The first stories of Chipko ( hug the trees to save them from  felling) movement came from Chamoli district in Garhwal region where Gaura Devi and other hill women chased away workers who had come to fell trees. However by the late 1970s when as a young reporter I started writing on this movement, consciousness regarding this movement had spread to a much wider part of both Garhwal and Kumaon regions of Uttarakhand.

In fact  my own first visit in this context was to Kumaon region where I met several activists of Nainital and Almora who in later years played an important role in social and ecological movements, grassroots journalism and academics. However the place which I could visit repeatedly was the Henvalghati region of Garhwal, which soon became a  main hub of the chipko movement.

The most senior Gandhian activists in Garhwal at that time were  Sundelal Bahuguna and Vimla Bahuguna. In Henvalghati they had several younger upcoming colleagues like Kunwar Prasun, Vijay Jardhari, Sahib Singh and Pratap Shikhar, as well as their teacher from school days Dhum Singh Negi, who played a brave role in mobilizing  people for saving trees which were being auctioned for felling. In fact some protests started right at the auction site and villagers, including women who occupied the auction site, were imprisoned.

Women played a leading role and some like Sudesha Devi emerged as leading activists.  Apart from protesting against direct felling villagers also came out to protest against the excessive extraction of resin from pine trees  which led to their heavy falls even in mild storms.

I remember vividly the inspiring events in Advani forest of Henvalghati region  where the authorities sent a big police force to help the contractor in cutting trees. But women and other villagers would rush to hug trees and it was just not possible to cut trees without hurting women. Finally the tree felling efforts were called off. Police, contractor and workers went back.

In Salet forest  Dhum Single single  handedly saved forest by running from one tree to another to hug them before other villagers could reach. In Badiyargad Sundelal Bahuguna  had to fast for several days to stop more tree felling. All these efforts led to sporadic saving of trees at several places but the bigger victory came when finally the demand for a moratorium on green felling of trees over a vast area was accepted in Uttarakhand region (then a part of Uttar Pradesh).

Sunderlal and several activists embarked on a very risky Kashmir to Kohima foot march to take the message of the movement all over the Himalayan region. Other villagers took up several constructive activities to take forward the work of regenerating forests in degraded areas. Vijay Jardhari initiated a movement for saving traditional seeds.

Some years later a new  threat emerged in Henvalghati as felling of a very large number of trees was in announced to install the transmission network for taking Tehri project electricity to plains. But villagers led by Kunwar Prasun again resisted and as a result of these efforts new surveys were carried out and a significant number of trees could be saved.

While visiting these areas  time and again at that time I met a pleasant youth who was introduced to me by Sunderlal Bahuguna as a brilliant student from Delhi School of Social Work. Although he had come for his study internship but he was willing to take up a lot of work and responsibilities and was eager to learn a lot. I later learnt  that this youth Pandurang Hegde passéd out as a gold medalist and was even offered a job in the PMO after Sunderlal  Bahuguna had taken him along on a meeting with the then PM Mrs. Indira Gandhi to discuss problems of Himalayan region. However instead of rushing to take  this job he had decided to return to his  roots in rural Karnataka (  in Western Ghats region)   and initiate similar campaign of saving forests. To help him, initially Sunderlal Bahuguna also visited the area where he was working and this visit proved to be very inspiring for villagers.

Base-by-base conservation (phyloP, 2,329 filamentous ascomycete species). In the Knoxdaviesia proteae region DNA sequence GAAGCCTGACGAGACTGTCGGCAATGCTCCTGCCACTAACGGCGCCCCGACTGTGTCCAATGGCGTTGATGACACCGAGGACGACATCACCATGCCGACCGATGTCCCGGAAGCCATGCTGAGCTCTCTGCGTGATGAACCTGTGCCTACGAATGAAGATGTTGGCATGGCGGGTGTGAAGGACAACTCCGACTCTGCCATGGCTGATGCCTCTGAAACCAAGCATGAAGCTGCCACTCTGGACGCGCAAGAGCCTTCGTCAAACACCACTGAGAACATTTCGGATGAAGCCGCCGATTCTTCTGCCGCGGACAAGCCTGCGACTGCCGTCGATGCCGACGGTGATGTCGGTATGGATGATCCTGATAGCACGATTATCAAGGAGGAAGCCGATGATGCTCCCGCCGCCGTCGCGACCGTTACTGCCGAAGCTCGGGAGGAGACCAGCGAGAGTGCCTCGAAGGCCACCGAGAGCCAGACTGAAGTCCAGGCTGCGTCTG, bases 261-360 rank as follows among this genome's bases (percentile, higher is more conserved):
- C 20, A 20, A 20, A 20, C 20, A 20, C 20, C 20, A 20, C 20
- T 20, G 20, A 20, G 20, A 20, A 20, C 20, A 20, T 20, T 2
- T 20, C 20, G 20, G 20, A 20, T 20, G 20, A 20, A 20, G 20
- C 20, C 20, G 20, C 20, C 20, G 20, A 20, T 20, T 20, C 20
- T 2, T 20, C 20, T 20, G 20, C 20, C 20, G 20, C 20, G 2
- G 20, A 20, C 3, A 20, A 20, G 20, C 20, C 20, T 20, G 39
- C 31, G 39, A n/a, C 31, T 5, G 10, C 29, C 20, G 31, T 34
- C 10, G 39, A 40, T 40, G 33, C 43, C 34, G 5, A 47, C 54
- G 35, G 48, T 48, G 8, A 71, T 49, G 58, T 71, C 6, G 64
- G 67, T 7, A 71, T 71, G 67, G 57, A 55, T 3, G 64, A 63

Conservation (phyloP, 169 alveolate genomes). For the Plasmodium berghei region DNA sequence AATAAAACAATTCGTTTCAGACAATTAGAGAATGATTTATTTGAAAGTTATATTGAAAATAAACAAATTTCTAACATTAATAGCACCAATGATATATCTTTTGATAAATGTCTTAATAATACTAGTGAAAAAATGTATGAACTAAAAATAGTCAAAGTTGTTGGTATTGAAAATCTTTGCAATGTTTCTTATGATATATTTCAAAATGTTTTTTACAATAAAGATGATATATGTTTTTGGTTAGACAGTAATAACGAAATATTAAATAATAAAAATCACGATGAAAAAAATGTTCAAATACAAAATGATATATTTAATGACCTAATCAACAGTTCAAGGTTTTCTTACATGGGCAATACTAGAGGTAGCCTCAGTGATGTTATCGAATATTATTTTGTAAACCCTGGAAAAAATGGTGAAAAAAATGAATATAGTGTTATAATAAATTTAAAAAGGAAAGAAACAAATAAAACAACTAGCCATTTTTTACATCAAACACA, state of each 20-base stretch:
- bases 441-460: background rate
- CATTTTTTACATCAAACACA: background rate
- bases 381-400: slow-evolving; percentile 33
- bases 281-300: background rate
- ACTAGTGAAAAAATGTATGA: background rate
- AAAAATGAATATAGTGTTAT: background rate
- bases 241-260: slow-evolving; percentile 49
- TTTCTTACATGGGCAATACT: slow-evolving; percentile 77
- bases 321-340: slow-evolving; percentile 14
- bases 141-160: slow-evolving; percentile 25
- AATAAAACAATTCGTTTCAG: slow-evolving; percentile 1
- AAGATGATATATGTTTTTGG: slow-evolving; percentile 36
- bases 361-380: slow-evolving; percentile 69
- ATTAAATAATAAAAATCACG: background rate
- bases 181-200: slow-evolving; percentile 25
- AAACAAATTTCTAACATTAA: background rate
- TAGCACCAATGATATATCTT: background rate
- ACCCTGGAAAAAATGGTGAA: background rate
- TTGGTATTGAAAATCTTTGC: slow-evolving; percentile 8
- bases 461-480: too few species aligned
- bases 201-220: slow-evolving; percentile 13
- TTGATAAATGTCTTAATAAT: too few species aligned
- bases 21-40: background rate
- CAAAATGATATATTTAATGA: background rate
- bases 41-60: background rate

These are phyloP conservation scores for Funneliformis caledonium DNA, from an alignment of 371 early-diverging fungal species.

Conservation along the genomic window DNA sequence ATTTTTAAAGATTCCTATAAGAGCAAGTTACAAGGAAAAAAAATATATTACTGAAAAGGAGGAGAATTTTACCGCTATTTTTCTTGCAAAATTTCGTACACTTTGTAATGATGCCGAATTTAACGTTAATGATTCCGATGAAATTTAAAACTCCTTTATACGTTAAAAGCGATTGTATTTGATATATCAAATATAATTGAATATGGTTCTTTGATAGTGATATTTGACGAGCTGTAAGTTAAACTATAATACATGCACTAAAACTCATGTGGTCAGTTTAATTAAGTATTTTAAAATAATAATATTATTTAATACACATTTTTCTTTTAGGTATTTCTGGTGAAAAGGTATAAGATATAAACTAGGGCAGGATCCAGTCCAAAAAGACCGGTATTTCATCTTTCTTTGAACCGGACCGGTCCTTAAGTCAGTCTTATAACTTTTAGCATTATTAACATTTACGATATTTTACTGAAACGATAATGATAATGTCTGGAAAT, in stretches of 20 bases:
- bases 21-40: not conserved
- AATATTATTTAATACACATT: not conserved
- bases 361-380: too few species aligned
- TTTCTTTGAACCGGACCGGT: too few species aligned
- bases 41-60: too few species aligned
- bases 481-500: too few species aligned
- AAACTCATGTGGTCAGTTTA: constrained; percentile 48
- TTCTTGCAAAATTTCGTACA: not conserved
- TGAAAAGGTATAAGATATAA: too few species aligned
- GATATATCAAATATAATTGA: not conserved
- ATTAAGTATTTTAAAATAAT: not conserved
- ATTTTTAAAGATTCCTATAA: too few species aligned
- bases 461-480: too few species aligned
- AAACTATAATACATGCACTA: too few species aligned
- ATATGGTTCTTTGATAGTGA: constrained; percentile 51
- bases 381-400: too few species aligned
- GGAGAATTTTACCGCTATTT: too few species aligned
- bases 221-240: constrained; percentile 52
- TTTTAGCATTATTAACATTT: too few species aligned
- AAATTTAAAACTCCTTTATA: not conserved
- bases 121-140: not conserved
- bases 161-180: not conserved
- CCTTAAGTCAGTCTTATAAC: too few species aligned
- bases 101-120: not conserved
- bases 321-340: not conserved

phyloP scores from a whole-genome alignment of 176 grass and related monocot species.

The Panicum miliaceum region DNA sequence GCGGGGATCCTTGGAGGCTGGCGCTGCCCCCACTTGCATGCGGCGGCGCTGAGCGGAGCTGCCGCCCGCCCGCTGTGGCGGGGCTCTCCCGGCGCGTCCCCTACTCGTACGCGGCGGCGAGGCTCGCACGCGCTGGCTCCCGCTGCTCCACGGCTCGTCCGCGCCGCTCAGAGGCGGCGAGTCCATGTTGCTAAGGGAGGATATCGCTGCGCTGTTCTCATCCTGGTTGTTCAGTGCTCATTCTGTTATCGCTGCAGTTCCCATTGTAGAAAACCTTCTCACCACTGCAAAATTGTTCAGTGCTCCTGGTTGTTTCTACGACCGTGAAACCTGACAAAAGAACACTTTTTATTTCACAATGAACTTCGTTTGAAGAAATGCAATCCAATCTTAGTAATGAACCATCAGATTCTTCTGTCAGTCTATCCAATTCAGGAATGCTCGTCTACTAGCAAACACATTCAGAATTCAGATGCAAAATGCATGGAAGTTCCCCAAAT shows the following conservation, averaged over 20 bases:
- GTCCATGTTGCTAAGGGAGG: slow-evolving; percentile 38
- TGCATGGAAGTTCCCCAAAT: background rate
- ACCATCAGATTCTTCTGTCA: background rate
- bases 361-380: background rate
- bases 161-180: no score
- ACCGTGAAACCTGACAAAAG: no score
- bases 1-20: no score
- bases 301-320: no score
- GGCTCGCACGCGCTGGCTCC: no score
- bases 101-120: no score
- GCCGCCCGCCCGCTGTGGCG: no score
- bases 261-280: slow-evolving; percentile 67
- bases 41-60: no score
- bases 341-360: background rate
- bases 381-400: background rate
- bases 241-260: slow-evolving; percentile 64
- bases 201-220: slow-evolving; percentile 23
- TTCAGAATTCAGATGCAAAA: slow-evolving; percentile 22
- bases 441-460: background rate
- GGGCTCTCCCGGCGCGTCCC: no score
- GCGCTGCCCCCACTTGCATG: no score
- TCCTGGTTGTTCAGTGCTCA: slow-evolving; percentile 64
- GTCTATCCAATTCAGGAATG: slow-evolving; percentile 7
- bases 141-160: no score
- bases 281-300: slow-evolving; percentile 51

The Appiko Movement in Western Ghats was thus born with successful hug-the-trees initiatives in Kalase forest and Husri forest and other areas of Uttarakannada district, followed by acceptance of demand for moratorium on green felling over a much wider area. Here again there was later extension to several other constructive activities including those relating to minor forest produce and campaign to save honey bees.

However this success was threatened by the launching of many dam projects and other projects in both these regions which threatened several hundred thousand trees apart from causing other environmental and safety risks and displacing thousands of households. Hence activists of both movements later became involved deeply in more difficult campaigns of opposing these projects. These were  more tense times.

Both chipko and appiko remain highly inspiring example of people’s actions to protect forests and reassert a more protective relationship with forests. In the course of reporting these movements for several years and taking their message to more people, I along with my family received the additional blessing of several very close and durable friendships.

Bharat Dogra is a journalist and author. His recent books include ‘Vimla and Sunderlal Bahuguna—Chipko Movement, Struggles Against Tehri Dam’ Project and ‘Pandurang’s Story’.


GET COUNTERCURRENTS DAILY NEWSLETTER STRAIGHT TO YOUR INBOX